Jurgis Skilters - Frame-based meaning activation model of polysemy processing

In this paper I propose a conception of semantic processing according to which a meaning constellation is foregrounded / activated and several other constellations are backgrounded, i.e. constitute a frame or highly complex and at least partly perceptually determined structure of knowledge crucially necessary for the activation / interpretation of the foregrounded constellation. The activated meaning constellation is also called Figure of semantic articulation and backgrounded components – Ground (Skilters 2004, 2006).
   Figure-Ground-Structure is especially unavoidable in the processing of polysemy. Polysemous meanings are frame-dependent on two sorts of additional (i.e. Frame- or Ground-belonging) semantic resources:

(a) Situational, contextual;
(b) Cognitive-experiential (including perceptual experience).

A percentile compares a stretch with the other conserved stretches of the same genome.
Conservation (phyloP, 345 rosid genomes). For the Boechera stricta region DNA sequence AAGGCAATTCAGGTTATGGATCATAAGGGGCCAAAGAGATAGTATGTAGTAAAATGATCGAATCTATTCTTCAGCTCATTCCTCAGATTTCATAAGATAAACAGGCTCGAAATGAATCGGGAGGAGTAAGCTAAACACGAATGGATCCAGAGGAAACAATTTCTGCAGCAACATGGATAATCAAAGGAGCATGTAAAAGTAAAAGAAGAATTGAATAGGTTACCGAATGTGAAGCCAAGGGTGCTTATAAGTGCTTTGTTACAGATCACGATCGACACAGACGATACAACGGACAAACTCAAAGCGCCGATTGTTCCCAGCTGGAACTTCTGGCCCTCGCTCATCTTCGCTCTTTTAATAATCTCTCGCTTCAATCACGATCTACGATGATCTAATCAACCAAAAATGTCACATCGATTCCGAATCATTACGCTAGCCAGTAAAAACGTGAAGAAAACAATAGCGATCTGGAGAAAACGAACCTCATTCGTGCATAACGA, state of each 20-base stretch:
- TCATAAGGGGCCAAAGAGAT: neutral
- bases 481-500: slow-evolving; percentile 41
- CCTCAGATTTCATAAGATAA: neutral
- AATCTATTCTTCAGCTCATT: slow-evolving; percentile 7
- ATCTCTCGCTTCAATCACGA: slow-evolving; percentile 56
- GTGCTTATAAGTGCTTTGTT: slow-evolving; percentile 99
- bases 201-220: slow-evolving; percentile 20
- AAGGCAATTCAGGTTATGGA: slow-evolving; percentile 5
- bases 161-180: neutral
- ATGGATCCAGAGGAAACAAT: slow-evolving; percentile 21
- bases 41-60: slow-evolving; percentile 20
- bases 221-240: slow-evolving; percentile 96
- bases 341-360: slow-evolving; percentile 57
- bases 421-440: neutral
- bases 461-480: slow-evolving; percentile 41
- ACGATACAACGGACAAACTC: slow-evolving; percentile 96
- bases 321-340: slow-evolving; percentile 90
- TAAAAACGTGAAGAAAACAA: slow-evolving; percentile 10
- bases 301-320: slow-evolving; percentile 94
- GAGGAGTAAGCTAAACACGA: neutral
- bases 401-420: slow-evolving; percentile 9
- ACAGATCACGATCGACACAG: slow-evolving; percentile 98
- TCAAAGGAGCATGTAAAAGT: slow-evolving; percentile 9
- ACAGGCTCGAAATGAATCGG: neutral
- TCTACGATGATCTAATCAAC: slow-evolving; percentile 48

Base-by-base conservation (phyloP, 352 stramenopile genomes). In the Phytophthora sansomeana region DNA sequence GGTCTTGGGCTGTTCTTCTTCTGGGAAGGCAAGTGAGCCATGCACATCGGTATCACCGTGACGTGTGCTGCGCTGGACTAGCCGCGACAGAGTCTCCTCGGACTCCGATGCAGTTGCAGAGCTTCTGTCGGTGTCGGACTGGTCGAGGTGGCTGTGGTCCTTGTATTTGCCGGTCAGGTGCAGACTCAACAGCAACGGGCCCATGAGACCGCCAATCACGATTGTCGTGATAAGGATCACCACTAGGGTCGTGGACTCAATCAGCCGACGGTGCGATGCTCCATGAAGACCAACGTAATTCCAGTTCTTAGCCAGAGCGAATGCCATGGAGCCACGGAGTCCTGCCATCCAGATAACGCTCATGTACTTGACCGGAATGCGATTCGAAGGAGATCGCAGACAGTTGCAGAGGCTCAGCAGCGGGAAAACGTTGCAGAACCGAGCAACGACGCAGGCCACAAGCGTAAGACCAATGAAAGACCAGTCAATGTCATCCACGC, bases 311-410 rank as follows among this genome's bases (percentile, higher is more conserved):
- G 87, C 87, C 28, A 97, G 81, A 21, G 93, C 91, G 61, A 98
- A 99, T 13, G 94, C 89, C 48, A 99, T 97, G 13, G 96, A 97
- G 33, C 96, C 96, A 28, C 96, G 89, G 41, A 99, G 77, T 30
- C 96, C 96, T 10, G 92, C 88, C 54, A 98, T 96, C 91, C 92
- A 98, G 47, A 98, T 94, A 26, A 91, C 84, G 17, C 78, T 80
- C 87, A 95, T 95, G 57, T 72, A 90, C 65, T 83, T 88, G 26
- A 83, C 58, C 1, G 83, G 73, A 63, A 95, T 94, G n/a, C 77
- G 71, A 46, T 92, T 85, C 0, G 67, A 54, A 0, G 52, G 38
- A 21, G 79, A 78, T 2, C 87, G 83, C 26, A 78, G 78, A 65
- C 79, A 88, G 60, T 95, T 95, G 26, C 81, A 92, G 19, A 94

According to these two mutually interacting resources meaning is defined as a dynamic relational cognitive structure with a situation and an experience foundation and is thus perceptually determined.    The current model of semantic processing is compatible with Barsalou’s (Barsalou 1992, 1993, 1999, Barsalou, Hale 1993) and highlights certain aspects of the frame: (a) recursive open-endedness, (b) constraining, (c) flexibility and (d) relative constancy, and is also compatible with KR models (Minsky 1975) in assuming (but also critically discussing) the view that there exist (a) a frame and a sub-frame relation and (b) relations between different frames. The sub-frames are dynamically, processually inherited from larger super-frames according to cognitive and situational determinants.   The current model is also consistent with a knowledge approach emphasizing the role of structured background knowledge (Murphy 2002) and a Frame Semantic model in the lexical processing (Fillmore 1976, 1982, FrameNet II). Terminologically the frame as used in this study is compatible with notions of a domain, script, theory.   My presentation will also contain an implementation-oriented part regarding the natural language processing with a digital content structuring. (A bottom-up frame-based system of semantic structuring is currently being theoretically worked out at the National Library of Latvia.)   The crucial aspects here are as follows: (1) the cognitive agent, i.e., the user of huge amount data bases (in the sense of Digital Libraries (DL)) partly represented in the natural language, always exploits knowledge from a particular frame, (2) the subject as a frame-based user depends on the framed-aspects “before” and “after” the situation in which he uses the databases. (3) The user’s frame is dynamic, natural (intrinsically based on the user’s cognitive background and on the situation), but also incomplete and imprecise and is confronted with a well defined and complete data base structure (an “artificial static and complete frame”, manually constructed for particular purposes). This is a frame confrontation with several non-trivial consequences for both psychological and computational processing.   In conclusion it will be emphasized that the user-centered HCI DL semantic structuring systems that capture the above mentioned frame-dependant, user oriented aspects are more efficient (e.g. more searchable in respect to ambiguity and vagueness, more appropriate for indexing purposes, ontologically more feasible from the user’s perspective) than non-framed (see evidence for that in another terminology: Blanford et al. 2007, Song et. al. 2007, Xie 2006, Weng et al. 2006, Guo et al. 2003, Mueller 2004).